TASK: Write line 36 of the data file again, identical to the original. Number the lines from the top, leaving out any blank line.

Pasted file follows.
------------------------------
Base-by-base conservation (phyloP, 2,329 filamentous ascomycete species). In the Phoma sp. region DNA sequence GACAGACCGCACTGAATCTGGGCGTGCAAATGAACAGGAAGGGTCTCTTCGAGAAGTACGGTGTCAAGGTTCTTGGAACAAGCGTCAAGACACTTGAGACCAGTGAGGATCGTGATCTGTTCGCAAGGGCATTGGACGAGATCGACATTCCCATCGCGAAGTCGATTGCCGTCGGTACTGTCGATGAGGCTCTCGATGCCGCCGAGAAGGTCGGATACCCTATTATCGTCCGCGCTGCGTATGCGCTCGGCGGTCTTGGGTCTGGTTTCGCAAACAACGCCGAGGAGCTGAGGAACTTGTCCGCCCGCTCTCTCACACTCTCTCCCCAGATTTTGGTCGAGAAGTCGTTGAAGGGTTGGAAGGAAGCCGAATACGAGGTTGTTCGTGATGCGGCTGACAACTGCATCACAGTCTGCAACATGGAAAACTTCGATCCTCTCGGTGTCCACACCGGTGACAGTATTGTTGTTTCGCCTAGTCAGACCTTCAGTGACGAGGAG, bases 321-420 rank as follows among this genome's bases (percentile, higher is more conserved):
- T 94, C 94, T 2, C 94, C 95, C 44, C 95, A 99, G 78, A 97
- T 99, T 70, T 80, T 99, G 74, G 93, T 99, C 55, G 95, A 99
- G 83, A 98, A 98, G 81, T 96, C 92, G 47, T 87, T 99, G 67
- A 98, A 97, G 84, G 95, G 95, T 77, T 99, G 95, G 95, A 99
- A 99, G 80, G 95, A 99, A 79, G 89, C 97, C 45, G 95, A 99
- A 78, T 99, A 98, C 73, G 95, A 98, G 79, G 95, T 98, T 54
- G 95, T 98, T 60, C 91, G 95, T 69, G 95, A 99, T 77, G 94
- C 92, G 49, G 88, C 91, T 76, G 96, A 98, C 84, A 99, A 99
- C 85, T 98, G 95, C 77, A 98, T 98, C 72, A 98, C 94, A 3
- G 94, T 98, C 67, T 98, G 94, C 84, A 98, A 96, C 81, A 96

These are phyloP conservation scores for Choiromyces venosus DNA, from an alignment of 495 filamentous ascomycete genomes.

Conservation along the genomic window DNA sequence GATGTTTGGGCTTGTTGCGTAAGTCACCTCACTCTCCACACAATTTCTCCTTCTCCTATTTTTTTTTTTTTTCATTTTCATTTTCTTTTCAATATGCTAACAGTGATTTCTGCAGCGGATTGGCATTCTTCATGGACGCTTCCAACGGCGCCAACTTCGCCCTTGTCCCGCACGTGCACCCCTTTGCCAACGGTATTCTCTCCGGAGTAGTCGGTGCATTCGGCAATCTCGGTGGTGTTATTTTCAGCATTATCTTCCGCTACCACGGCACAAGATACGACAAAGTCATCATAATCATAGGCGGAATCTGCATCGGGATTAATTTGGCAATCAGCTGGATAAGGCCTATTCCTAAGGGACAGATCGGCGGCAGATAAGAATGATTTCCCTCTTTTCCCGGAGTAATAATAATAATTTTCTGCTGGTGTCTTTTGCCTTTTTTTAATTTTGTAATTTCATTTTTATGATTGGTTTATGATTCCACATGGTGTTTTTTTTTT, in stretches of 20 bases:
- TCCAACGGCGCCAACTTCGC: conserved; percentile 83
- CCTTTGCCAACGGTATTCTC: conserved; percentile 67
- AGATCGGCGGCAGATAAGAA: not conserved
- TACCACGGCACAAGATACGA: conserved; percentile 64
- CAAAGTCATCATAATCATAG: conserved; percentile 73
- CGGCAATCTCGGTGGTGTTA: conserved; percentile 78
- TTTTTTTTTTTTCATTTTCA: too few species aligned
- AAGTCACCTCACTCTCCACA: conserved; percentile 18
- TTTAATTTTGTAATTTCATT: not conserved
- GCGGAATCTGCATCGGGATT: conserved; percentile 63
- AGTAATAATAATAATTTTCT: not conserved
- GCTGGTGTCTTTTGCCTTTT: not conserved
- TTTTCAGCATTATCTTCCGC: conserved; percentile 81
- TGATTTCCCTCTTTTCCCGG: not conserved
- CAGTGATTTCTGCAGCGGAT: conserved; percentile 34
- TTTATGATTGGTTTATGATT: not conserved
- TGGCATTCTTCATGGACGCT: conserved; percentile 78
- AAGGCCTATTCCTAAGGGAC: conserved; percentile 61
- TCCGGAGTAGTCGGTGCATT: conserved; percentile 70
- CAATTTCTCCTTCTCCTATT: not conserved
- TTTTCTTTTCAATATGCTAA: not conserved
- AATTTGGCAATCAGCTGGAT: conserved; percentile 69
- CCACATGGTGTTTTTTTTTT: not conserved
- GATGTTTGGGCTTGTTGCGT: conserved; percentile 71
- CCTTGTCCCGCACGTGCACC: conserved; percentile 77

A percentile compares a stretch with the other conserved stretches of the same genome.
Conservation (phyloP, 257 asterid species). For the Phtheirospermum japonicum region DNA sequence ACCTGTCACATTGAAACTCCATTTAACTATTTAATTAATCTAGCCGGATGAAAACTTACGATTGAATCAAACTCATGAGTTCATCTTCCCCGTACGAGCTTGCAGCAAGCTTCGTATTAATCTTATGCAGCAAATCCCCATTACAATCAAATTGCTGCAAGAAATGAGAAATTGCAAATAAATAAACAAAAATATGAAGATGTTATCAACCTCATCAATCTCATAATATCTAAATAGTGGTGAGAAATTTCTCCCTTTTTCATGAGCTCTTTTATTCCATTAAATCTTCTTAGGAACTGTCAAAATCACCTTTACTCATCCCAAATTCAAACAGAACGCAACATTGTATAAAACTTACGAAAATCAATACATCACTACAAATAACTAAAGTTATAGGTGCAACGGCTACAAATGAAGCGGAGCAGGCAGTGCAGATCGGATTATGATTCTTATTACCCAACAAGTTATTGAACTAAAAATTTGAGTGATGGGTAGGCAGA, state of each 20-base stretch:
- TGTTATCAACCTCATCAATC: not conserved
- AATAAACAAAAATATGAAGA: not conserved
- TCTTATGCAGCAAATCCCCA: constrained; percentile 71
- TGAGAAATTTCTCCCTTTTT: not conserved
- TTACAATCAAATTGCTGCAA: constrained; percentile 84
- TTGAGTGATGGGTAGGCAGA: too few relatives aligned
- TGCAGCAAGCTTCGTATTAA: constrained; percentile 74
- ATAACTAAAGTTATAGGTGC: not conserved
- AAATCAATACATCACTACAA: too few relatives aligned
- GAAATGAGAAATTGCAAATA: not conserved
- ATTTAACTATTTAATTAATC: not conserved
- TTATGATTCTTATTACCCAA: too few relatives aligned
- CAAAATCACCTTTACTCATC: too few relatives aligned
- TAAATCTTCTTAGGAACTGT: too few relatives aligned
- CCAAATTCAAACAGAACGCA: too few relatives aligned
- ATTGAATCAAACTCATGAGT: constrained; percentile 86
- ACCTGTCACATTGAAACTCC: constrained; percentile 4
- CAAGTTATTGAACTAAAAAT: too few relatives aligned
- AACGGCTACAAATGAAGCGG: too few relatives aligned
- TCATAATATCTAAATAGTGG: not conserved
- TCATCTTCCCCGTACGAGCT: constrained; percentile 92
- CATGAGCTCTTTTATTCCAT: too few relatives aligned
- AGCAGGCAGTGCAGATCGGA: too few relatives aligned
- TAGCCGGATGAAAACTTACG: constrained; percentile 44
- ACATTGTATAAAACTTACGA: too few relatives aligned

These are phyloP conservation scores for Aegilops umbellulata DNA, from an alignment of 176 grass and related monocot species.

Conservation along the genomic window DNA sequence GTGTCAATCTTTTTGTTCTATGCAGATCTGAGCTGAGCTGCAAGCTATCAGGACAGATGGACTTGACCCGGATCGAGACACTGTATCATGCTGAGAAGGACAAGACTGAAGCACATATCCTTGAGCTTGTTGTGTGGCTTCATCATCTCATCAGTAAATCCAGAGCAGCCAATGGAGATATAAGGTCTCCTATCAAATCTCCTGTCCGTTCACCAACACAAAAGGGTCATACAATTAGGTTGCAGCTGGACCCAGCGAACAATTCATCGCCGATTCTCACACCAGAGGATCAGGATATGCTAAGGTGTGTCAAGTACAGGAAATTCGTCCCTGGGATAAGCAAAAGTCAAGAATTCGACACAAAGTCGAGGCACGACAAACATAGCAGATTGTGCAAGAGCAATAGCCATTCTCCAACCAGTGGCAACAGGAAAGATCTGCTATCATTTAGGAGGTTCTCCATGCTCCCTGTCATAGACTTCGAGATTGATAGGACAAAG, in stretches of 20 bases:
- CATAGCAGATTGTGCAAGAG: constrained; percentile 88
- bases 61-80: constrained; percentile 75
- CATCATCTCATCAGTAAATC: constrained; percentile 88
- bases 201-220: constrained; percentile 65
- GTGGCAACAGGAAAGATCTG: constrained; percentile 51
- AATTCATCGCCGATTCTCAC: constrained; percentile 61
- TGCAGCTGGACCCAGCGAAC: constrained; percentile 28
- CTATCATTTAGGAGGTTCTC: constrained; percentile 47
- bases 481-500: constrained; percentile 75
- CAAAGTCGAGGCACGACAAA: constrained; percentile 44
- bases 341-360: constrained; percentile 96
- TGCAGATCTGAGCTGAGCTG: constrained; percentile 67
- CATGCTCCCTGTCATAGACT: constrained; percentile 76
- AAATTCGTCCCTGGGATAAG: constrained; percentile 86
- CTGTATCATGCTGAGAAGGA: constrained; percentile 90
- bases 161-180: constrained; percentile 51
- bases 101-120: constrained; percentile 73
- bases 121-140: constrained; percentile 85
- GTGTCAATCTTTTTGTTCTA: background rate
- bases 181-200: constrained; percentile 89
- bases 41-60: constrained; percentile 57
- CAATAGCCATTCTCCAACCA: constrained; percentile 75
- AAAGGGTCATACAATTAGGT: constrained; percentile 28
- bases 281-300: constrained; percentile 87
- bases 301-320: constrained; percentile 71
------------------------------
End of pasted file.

- CCACATGGTGTTTTTTTTTT: not conserved